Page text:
Last updated: 23:40 / Tuesday, 22 November 2016
CSRI Global Wealth Report

Growth in Global Wealth Remains Limited in 2016

Growth in Global Wealth Remains Limited in 2016

According to the Credit Suisse Research Institute's (CSRI) seventh annual Global Wealth Report, the overall growth in global wealth remained limited in 2016, continuing the trend that emerged in 2013 and contrasting sharply with the double-digit growth rates witnessed before the global financial crisis of 2008.

In the mid-term, only moderate acceleration is expected. Switzerland once again ranked as the global leader in terms of average wealth per adult in 2016.

As the latest edition of the CSRI Global Wealth Report shows, total global wealth in 2016 edged upwards by USD 3.5 trillion to a total of USD 256 trillion (or 1.4%), a rise very much in line with the increase in the world’s adult population. Accordingly, average wealth per adult of USD 52,800 remains in line with last year’s figures.

Brexit vote hits wealth

The UK suffered a significant drop in wealth in 2016, with USD 1.5 trillion being wiped off household wealth in response to the Brexit vote, which triggered a sharp decline in exchange rates and the stock market.

Michael O’Sullivan, Chief Investment Officer of International Wealth Management at Credit Suisse, stated: “The impact of the Brexit vote is widely thought of in terms of GDP but the impact on household wealth bears watching. Since the Brexit vote, UK household wealth has fallen by USD 1.5 trillion. Wealth per adult has already dropped by USD 33,000 to USD 289,000 since the end of June. In fact, in US dollar terms, 406,000 people in the UK are no longer millionaires.”

Japan rises, distribution of Chinese wealth growth more unequal

The Global Wealth Report also highlights the impact of adverse currency movements, which caused wealth to fall in every region except Asia-Pacific. The highest rise in wealth amongst individual countries was achieved by Japan with a total increase of USD 3.9 trillion, followed by a USD 1.7 trillion rise in the US. Switzerland once again topped the rankings in terms of average wealth per adult. Despite a decline in average adult wealth, its leading position remains unchallenged.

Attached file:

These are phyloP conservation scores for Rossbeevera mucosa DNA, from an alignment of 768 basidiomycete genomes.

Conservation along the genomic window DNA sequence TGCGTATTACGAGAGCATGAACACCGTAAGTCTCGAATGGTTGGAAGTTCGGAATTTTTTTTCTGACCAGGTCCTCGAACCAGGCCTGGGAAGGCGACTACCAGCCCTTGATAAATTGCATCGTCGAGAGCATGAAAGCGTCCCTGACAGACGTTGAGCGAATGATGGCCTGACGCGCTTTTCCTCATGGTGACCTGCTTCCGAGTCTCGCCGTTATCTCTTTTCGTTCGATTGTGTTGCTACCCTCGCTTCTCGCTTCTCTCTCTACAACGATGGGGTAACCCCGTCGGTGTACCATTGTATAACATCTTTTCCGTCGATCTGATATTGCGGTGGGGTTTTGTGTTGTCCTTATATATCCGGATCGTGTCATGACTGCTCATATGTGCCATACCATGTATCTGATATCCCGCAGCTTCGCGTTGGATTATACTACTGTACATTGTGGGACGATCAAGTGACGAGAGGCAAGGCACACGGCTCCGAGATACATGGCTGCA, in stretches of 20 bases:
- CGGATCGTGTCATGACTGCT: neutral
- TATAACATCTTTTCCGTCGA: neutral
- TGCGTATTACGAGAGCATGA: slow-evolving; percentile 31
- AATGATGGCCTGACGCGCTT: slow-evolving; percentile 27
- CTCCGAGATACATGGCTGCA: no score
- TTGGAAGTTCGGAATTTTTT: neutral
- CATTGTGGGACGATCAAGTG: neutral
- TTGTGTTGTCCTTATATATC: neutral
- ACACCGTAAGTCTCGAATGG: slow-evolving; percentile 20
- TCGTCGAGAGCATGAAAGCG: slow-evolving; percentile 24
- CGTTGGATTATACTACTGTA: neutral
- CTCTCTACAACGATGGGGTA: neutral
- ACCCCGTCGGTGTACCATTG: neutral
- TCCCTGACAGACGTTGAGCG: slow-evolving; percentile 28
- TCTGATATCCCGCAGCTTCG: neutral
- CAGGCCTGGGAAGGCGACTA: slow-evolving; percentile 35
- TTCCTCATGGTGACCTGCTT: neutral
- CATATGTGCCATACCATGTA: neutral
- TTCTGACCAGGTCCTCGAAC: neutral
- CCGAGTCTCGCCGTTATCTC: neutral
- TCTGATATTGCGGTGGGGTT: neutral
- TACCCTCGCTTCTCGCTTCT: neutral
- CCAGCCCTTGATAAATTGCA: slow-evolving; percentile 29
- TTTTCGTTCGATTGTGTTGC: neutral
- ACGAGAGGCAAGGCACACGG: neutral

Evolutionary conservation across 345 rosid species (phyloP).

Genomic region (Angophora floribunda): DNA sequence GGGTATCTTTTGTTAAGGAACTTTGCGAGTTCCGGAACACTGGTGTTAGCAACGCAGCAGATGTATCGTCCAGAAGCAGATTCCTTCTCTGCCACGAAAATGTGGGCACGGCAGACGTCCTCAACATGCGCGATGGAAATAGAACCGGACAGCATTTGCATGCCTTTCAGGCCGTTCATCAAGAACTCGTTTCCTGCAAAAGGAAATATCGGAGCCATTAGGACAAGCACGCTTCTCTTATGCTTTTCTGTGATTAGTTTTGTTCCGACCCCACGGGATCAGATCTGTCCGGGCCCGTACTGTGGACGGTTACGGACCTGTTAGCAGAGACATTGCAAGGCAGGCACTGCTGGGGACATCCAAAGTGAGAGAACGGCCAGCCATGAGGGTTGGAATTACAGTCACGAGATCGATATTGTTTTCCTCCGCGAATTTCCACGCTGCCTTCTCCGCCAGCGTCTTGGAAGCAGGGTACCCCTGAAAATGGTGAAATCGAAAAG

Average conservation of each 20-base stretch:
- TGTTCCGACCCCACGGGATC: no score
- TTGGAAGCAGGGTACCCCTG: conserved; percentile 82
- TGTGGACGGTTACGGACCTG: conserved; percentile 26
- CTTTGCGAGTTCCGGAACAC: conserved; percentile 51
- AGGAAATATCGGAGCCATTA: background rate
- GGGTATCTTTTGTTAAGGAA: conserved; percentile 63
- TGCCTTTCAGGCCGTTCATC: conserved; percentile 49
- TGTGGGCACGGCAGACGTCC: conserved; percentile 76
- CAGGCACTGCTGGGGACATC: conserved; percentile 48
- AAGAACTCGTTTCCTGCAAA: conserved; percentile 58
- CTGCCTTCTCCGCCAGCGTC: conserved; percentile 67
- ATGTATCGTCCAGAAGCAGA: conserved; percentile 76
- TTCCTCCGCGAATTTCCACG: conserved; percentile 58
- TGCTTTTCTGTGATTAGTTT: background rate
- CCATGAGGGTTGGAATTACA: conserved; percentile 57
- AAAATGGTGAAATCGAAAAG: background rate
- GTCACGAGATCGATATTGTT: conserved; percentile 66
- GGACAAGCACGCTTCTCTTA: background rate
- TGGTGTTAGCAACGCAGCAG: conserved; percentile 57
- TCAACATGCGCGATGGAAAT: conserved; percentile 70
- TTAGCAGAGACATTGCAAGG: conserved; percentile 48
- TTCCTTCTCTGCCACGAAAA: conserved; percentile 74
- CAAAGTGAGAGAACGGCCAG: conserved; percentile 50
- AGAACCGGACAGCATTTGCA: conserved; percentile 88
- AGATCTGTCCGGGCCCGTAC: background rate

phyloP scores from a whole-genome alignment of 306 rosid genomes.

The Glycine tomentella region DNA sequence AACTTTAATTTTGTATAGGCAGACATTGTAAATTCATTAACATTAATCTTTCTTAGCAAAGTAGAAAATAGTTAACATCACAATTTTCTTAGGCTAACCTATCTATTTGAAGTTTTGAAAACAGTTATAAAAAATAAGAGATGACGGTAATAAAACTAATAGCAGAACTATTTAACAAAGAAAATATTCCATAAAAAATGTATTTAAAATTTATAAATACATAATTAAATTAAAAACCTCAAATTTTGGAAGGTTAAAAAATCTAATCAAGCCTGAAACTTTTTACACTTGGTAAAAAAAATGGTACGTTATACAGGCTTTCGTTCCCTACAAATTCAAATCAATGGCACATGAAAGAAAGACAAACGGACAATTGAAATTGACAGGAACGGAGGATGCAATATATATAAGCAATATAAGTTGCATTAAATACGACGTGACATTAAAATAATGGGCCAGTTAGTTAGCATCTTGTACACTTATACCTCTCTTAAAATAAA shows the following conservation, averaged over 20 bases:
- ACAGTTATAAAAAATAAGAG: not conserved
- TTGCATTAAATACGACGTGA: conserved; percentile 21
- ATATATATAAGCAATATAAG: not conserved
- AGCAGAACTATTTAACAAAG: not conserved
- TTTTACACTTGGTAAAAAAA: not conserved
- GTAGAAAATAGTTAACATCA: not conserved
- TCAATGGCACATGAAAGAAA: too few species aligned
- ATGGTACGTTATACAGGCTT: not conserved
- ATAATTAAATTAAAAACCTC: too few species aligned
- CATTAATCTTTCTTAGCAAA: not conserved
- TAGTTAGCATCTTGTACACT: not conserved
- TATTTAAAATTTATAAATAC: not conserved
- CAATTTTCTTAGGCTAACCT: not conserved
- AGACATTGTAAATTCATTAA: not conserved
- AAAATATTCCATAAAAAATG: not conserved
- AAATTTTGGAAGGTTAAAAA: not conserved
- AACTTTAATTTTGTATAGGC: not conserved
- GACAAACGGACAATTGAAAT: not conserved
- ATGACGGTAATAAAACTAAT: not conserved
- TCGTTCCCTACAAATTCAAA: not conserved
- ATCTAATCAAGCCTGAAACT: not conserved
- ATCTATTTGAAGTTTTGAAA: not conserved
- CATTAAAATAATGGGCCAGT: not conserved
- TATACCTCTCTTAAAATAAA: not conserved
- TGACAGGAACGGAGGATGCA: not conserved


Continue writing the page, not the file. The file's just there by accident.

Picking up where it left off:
Loris Centola, Global Head of Research of International Wealth Management, said: “The consequences of the 2008-2009 recession will continue to have a material impact on growth, which is pointing more and more towards a long-term stagnation. The emergence of a multi-polar world, confirmed by the impact of the Brexit vote in the UK and by the US Presidential election, is likely to exacerbate such a trend, which could possibly lead to a new normal lower rate of wealth growth.”

Key themes addressed in the Global Wealth Report include:

  • Wealth outlook
  • Trends in the number of millionaires
  • The wealth pyramid
  • Bottom billion
  • Inequality

For a copy of the Global Wealth Report 2016, follow this link.

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El informe de la riqueza mundial se ha elaborado a partir de datos sobre los niveles de riqueza de 4.800 millones de adultos en más de 200 países: desde multimillonarios, en la cúspide, hasta las secciones media e inferior de la pirámide de la riqueza, que a menudo pasan por alto otros estudios.